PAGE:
Conclusions

Our results show an age-dependent decrease of CD19+ IgG+ B lymphocytes in MS patients which is likely explained by previous immunotherapies. The identified CD19+ IgG+ subgroup represents terminally differentiated populations of B cells. Further studies will focus on their relation to clinical phenotypes, disease trajectories and the impact of different immunotherapies on this subset.

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Clinical Outcome Measures Poster Presentation

P0059 - Defining predictors of disease activity and worsening in multiple sclerosis: an analysis of the CombiRx trial (ID 828)

Speakers
Presentation Number
P0059
Presentation Topic
Clinical Outcome Measures

Abstract

Background

Disease activity in multiple sclerosis (MS) is highly variable, and there are limited prospective studies on predictors of disease outcomes.

Objectives

The aim of the study is to identify and assess clinical characteristics in MS that predict disease activity and progression.

Methods

The study population consisted of a prospective cohort of 1,008 patients with relapsing-remitting (RR) onset MS enrolled in the CombiRx trial. Cox regression analysis was used to determine hazard ratio (HR) associations between baseline (BL) demographics (age <38 vs. ≥38, sex, race), clinical history (number of relapses in prior year <3 vs. ≥3, disease duration, Expanded Disability Status Scale (EDSS)), and MRI metrics (presence or absence of gadolinium (Gd) and number of T2 lesions), and treatment (glatiramer acetate (GA), interferon-beta 1a (IFN), or combination therapy); with outcomes of time to first new disease activity over 7-years of follow-up including relapse, MRI activity defined by new combined unique active lesion, and disease worsening as defined by confirmed 6-month increase in EDSS.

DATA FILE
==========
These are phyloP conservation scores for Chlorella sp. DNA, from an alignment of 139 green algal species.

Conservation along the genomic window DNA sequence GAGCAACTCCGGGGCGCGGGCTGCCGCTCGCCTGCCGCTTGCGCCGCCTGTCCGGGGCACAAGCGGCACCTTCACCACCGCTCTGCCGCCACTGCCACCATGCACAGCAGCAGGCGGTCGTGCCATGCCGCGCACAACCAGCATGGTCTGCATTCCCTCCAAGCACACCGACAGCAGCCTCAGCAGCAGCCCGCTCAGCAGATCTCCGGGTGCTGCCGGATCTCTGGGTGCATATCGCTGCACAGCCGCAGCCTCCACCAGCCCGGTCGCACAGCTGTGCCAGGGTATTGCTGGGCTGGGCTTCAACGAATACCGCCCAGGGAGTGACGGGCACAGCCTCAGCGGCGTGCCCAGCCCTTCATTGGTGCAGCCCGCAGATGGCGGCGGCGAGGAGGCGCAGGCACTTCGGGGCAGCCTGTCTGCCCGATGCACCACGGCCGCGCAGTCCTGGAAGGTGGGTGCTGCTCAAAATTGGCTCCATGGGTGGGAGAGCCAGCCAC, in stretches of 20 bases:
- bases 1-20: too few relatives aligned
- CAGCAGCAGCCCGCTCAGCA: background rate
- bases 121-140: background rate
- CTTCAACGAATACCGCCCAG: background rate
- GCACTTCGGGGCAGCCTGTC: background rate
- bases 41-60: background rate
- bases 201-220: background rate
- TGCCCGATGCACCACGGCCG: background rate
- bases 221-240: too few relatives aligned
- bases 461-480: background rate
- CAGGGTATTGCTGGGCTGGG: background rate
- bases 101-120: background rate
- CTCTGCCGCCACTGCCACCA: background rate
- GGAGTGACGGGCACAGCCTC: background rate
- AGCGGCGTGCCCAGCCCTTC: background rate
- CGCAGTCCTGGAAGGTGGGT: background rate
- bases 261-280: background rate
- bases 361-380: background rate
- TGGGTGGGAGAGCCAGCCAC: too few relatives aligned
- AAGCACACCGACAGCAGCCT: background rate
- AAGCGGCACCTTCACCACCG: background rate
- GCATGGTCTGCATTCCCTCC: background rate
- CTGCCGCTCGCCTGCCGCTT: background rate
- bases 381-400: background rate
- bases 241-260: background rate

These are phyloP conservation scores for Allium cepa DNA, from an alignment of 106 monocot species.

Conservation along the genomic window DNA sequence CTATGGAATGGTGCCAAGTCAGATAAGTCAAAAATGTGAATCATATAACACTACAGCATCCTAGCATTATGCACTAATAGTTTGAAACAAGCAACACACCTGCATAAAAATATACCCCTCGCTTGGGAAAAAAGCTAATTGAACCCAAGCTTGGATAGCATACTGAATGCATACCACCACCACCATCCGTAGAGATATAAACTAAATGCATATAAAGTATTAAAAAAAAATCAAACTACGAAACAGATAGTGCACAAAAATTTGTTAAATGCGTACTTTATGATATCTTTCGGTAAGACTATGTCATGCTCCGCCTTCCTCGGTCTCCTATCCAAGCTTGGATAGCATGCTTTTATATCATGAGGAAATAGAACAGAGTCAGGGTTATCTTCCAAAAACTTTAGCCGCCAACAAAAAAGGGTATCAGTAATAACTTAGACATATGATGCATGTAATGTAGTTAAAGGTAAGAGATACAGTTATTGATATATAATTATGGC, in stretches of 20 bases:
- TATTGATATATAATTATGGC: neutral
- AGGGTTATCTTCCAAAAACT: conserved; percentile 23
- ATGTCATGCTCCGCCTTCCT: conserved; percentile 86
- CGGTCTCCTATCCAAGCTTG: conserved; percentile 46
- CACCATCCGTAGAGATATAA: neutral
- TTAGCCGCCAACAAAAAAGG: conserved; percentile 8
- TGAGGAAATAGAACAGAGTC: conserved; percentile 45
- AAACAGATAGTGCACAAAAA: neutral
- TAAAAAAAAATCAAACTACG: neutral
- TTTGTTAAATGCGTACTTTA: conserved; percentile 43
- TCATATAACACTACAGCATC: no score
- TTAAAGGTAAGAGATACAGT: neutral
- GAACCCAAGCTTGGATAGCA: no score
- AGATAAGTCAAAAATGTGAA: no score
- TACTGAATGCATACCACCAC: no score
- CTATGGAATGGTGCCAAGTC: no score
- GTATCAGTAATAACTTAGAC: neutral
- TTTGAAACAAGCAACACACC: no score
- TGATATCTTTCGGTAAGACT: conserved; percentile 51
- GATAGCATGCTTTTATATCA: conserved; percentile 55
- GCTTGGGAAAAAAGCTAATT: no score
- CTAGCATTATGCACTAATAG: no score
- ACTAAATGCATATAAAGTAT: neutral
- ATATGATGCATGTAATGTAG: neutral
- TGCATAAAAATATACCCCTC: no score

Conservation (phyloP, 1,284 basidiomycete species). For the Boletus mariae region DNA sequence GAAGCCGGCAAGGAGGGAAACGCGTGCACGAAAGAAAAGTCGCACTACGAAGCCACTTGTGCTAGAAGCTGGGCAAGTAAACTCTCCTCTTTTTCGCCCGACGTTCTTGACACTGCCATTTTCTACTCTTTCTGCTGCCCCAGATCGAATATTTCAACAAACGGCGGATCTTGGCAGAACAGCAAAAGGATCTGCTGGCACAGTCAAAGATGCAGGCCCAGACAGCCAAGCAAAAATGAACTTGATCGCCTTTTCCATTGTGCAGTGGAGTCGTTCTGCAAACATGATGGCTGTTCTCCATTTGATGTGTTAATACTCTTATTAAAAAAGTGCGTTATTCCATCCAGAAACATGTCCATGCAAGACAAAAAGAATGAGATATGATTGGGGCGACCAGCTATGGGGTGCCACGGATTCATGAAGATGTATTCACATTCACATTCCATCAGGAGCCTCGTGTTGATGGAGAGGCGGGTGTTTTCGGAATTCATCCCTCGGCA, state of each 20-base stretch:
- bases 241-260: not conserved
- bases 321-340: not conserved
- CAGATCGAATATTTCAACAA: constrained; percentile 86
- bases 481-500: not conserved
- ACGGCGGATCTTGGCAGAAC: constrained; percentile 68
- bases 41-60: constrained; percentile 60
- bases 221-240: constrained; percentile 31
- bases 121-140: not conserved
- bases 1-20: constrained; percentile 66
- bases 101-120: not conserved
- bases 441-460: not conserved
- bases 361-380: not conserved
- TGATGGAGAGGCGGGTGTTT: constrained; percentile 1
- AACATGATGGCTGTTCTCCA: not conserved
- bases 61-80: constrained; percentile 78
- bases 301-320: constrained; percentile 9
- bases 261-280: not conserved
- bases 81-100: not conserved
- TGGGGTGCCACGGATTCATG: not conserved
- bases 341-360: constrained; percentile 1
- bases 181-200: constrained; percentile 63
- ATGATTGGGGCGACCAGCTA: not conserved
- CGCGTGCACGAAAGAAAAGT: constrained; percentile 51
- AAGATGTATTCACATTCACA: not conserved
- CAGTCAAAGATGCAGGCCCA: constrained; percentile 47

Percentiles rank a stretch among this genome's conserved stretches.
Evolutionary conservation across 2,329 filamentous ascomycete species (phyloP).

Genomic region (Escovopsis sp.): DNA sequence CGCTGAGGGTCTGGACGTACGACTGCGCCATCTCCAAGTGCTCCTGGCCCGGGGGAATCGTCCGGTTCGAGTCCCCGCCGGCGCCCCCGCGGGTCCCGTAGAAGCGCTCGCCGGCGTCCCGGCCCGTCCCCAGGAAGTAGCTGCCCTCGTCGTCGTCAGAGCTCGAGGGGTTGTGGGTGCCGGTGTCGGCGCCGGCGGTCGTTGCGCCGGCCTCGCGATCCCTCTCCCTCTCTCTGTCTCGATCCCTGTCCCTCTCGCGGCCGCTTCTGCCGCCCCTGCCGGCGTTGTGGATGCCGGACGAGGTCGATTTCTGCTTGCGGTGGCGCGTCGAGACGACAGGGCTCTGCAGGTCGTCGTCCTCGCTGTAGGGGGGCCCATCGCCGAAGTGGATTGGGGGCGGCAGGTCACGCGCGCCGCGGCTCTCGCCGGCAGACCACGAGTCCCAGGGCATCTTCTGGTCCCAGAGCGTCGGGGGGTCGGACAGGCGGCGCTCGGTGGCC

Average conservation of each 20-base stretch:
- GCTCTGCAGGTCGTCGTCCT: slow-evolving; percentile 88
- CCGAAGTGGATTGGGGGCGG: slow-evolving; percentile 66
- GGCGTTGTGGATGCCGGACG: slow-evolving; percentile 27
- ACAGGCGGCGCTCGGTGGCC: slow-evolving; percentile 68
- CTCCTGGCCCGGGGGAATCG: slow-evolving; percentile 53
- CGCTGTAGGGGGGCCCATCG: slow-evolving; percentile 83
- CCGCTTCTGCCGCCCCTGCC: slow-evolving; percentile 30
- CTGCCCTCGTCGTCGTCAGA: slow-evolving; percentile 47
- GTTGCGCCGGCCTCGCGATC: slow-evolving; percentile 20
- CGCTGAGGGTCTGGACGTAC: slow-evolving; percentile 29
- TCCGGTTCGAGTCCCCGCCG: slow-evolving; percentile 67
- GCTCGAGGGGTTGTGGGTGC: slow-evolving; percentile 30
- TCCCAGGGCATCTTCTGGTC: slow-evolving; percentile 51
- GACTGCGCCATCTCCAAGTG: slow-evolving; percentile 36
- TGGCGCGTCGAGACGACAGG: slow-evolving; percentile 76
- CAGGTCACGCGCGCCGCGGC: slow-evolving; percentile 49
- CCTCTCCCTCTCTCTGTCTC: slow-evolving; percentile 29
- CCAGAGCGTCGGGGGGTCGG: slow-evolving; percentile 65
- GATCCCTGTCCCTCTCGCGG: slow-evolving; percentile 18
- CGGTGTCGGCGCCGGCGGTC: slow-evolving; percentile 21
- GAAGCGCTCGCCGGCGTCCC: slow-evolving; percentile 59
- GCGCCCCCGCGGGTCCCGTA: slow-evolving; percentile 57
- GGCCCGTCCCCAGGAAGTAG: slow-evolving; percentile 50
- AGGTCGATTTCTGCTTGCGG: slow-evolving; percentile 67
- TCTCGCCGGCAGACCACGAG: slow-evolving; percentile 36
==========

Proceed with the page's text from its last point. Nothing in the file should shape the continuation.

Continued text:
Results

1,008 participants were randomized, with 959 eligible for assessment of disease worsening and activity on follow-up MRI. Participants were median 38 (range 18, 61) years of age at baseline, 72.7% female, 88.3% Caucasian, 7.1% black/African American, mean 1.2 years since diagnosis, with median 2 relapses in the prior 12 months and median EDSS 2 (IQR 1, 2.5). Risk of relapse was higher in patients younger than 38 at BL vs. older (HR 1.36, 95% CI: 1.12,1.65) and with BL EDSS ≥3.5 vs. <3.5 (HR 1.66, 95% CI: 1.27, 2.14). Presence of Gd+ lesions at baseline was also associated with increased risk of relapse (HR 1.37, 95%CI: 1.14, 1.66). Risk of new MRI activity was higher in younger participants (HR 1.56, 95%CI: 1.34, 1.86) and those taking either single agent arms compared to the combination (GA: HR 1.48, 95%CI 1.22, 1.80; IFN: HR 1.43, 95%CI 1.18, 1.74). Similarly, higher preexisting lesion burden greater than the median lesion count with ≥71 T2 hyperintense lesions vs. <71 (HR 1.50, 95%CI 1.27, 1.78) and presence of BL Gd+ lesions (HR 1.75, 95%CI: 1.49, 2.06) were also associated with a higher risk of developing new MRI activity. Risk of disease worsening was higher for those with BL EDSS < 2 (HR 2.79, 95%CI 2.14, 3.67). There were no associations between sex and disease duration on clinical or radiological disease activity or worsening.